In America, where the national sport is Baseball, arguments raged for some time over whether the game was invented in North America or England. Discoveries of the above references put an end to most such discussion, especially as the rules for Baseball published in an American "Book of Sports" in 1834 were an exact copy of the rules of Rounders from the "Boys Own Book" published in London in 1829. The game was obviously being called by both names and being played in the same way in both America and England by the same rules in the early 1800s
The USA was certainly playing proto-baseball before this: In 1778, one of George Washington's soldiers in the American war of Independence mentioned playing a game of "Base" in his diary. And anyway, it was known in North America since 1750 when 'The Little Pretty Pocket Book' was published there. The game really came to the fore in America around the mid-nineteeth century, when Alexander Cartwright of New York City initiated the first codification of the rules (the "Knickerbocker Rules"), from which modern baseball developed.
In 1889 the Liverpool and Scottish Rounders Association was formed. The first official rules did away with the practice of putting a running batter out by hitting them with a thrown ball. The National Rounders Association was formed in 1943 and is still active today working particularly with schools promoting and encouraging play. These days, at competition level, Rounders tends to be played more by girls than boys.


The rules of this sport come from Rounders England website:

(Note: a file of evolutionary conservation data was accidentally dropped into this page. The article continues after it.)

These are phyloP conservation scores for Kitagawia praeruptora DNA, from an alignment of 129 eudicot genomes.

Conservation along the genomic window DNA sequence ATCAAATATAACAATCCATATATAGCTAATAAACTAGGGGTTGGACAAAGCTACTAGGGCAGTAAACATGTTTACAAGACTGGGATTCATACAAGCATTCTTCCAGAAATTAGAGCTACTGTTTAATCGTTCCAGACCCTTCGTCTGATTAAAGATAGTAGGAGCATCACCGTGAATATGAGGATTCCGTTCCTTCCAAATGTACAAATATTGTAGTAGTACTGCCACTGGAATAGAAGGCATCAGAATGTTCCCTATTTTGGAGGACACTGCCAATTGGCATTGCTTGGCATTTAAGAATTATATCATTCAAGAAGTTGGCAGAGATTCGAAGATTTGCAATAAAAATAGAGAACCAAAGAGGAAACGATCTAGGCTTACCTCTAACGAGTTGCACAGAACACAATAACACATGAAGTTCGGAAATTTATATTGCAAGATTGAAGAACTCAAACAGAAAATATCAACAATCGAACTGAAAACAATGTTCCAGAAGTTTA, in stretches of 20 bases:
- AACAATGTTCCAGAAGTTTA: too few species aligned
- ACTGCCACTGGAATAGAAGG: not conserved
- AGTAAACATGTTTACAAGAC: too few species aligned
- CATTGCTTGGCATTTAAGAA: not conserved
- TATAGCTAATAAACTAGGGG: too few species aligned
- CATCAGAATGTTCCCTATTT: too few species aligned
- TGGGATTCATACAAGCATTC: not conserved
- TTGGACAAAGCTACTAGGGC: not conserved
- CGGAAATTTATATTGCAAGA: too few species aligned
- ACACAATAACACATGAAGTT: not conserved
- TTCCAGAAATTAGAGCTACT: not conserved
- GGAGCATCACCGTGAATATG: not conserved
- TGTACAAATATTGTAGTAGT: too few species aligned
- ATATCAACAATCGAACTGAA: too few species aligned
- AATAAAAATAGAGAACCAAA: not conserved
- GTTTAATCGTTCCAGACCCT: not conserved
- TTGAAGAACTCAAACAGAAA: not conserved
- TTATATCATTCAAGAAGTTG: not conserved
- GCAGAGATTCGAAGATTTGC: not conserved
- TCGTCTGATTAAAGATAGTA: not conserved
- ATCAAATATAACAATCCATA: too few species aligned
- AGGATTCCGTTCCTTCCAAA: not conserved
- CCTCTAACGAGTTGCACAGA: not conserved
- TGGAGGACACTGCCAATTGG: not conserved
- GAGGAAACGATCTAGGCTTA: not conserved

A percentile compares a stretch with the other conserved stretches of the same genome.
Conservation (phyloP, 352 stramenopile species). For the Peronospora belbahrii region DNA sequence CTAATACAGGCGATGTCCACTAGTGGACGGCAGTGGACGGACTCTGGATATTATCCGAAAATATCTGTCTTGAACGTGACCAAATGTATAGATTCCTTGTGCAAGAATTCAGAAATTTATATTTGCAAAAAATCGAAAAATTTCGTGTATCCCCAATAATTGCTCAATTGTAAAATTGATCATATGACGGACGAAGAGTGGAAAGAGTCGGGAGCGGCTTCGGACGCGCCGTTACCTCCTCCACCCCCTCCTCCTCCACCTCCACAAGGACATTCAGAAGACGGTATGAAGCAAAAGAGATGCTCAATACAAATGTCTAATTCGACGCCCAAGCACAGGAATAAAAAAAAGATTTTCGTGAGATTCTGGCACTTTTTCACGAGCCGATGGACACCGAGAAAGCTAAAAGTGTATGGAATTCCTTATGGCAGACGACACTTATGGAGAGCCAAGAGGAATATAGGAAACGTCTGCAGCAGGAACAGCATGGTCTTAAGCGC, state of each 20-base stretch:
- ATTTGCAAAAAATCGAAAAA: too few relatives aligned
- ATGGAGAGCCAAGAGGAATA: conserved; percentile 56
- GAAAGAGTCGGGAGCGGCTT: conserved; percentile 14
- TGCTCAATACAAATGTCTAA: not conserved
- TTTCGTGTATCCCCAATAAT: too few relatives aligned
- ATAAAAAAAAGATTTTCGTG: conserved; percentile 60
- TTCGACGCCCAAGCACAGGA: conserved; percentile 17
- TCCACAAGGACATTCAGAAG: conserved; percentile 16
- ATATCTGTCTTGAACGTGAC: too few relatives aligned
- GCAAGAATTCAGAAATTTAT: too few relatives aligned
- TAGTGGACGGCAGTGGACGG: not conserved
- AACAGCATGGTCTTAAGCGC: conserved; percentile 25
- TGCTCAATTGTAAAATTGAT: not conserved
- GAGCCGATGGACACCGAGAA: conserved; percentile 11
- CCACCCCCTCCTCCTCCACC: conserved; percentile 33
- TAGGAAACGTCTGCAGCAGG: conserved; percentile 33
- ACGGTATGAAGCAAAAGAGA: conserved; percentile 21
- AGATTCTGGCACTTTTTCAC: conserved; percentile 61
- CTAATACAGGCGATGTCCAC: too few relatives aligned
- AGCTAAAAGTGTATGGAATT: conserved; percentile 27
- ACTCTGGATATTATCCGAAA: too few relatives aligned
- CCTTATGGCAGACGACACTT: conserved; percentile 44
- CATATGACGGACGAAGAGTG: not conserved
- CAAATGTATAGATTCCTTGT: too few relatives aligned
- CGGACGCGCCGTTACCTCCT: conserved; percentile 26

Rounders games are played between two teams. Each team has a maximum of 15 players and a minimum of 6 players. No more than 9 players may be on the field at any one time. If a team is mixed, there should be no more than 5 male players. A list of players and substitutes should be submitted to the Umpire prior to play. Players once substituted may return during the game, but batters only in the position of their original number.

The batting team should wait in the backward area well away from 4th post. If out, wait in the backward area well away from 1st post. A batter should only enter the batting square when called to do so by the Umpire. The batter will have one good ball bowled to them. Batters can use 2 hands if they wish. Batters can take a no ball and score in the usual way, but once you reach 1st post you cannot return. You cannot be caught out or stumped out at 1st post on a no ball.

Bowling / No balls
A No Ball will incur if:
• The ball is not thrown in a smooth underarm action.
• The ball is above the batters head or below the batters knee.
• The ball bounces on the way to the batter.
• The ball is thrown wide or straight at the batters body.
• The Bowler’s foot is outside the square during the bowling action.

Running around the track